Tuesday, September 11, 2007

Spring and Fall by Gerard Manley Hopkins



To a young child


Márgarét, are you gríeving


Over Goldengrove unleaving?


Leáves, líke the things of man, you


With your fresh thoughts care for, can you?


Ah! ás the heart grows older


It will come to such sights colder


By and by, nor spare a sigh


Though worlds of wanwood leafmeal lie;


And yet you wíll weep and know why.


Now no matter, child, the name:


Sórrow's spríngs áre the same.


Nor mouth had, no nor mind, expressed


What heart heard of, ghost guessed:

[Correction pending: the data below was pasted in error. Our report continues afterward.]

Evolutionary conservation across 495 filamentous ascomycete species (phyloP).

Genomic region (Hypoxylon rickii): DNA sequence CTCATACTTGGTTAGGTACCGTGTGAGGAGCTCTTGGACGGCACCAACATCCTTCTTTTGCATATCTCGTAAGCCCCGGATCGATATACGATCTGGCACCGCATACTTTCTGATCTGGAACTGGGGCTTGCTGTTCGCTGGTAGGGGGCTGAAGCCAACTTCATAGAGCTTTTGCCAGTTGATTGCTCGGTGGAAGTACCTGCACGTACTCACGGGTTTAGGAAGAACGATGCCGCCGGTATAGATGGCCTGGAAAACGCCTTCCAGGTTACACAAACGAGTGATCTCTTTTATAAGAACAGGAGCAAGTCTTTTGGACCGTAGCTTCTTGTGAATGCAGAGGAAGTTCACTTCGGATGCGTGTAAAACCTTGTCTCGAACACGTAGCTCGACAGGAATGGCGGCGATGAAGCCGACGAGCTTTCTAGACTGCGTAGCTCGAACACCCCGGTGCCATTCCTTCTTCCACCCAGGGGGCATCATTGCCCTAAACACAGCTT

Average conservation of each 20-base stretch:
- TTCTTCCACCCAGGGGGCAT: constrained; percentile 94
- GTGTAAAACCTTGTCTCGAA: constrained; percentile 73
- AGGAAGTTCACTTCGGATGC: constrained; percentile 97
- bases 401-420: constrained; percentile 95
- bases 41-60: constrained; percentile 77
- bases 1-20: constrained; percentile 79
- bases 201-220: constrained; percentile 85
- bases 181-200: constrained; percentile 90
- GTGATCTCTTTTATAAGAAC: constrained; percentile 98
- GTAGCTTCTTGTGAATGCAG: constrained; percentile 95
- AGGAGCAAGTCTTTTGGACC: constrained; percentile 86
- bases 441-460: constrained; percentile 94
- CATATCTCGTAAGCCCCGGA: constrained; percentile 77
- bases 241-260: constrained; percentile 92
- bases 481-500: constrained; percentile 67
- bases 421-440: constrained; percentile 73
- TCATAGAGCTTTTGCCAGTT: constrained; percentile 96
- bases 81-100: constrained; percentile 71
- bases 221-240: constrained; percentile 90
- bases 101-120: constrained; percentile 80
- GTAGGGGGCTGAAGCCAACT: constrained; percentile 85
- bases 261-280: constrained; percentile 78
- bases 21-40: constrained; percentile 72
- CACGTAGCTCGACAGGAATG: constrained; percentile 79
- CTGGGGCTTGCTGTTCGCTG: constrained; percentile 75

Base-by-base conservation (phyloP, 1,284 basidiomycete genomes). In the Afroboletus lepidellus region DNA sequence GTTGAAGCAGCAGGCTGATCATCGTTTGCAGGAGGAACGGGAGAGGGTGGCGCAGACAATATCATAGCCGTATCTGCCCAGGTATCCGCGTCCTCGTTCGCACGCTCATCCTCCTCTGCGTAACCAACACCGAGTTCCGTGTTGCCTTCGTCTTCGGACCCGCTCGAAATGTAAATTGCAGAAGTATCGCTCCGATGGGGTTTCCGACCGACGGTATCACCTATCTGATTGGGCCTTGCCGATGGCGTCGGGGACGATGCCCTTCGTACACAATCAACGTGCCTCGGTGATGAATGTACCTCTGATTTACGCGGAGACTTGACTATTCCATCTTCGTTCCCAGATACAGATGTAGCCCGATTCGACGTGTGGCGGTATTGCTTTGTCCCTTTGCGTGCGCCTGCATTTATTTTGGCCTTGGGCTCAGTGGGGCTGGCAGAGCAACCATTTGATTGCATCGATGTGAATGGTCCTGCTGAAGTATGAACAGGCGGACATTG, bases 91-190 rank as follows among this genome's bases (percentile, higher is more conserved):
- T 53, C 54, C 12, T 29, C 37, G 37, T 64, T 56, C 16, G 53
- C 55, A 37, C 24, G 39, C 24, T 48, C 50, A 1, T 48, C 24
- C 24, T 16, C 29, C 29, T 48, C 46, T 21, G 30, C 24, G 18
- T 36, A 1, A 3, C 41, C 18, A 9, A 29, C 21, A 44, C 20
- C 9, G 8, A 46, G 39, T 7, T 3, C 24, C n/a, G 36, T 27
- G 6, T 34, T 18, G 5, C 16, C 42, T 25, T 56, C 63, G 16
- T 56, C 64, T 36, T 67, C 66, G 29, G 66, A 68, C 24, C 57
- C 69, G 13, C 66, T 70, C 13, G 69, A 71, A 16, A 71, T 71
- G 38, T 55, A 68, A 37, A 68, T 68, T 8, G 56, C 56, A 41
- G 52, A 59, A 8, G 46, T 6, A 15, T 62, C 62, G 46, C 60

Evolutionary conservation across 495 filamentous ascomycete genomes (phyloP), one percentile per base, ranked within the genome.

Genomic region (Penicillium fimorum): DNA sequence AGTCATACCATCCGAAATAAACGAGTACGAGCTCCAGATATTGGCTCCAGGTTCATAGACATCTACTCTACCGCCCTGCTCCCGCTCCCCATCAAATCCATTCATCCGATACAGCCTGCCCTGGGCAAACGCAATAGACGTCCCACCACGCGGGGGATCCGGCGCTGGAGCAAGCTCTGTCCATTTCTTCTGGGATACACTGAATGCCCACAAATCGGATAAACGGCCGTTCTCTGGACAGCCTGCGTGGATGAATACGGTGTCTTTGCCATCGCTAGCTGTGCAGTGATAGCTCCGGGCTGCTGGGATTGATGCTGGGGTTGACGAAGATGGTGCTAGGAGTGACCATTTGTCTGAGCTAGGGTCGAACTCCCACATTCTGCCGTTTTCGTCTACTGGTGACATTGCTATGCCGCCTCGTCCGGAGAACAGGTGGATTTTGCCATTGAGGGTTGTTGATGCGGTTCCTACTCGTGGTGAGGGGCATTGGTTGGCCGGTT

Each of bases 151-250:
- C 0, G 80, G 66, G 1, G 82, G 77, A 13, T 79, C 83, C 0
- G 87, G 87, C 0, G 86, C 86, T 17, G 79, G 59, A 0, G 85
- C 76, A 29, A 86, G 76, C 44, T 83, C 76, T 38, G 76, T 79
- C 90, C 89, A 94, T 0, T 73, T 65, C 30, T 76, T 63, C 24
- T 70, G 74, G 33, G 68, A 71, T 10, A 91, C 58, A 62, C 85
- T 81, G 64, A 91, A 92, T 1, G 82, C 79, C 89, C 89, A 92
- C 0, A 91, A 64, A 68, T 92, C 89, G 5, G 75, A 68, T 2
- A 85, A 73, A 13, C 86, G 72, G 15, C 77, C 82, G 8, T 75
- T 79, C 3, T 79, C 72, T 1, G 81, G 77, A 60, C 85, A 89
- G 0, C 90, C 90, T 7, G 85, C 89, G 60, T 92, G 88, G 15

It ís the blight man was born for,


It is Margaret you mourn for.



This is the only poem (longer than a couple of lines) that I have memorized. I don't know why I decided to memorize this one. I suppose I like the imagery of the forest, and the innocence of the child, and the realizations she makes.

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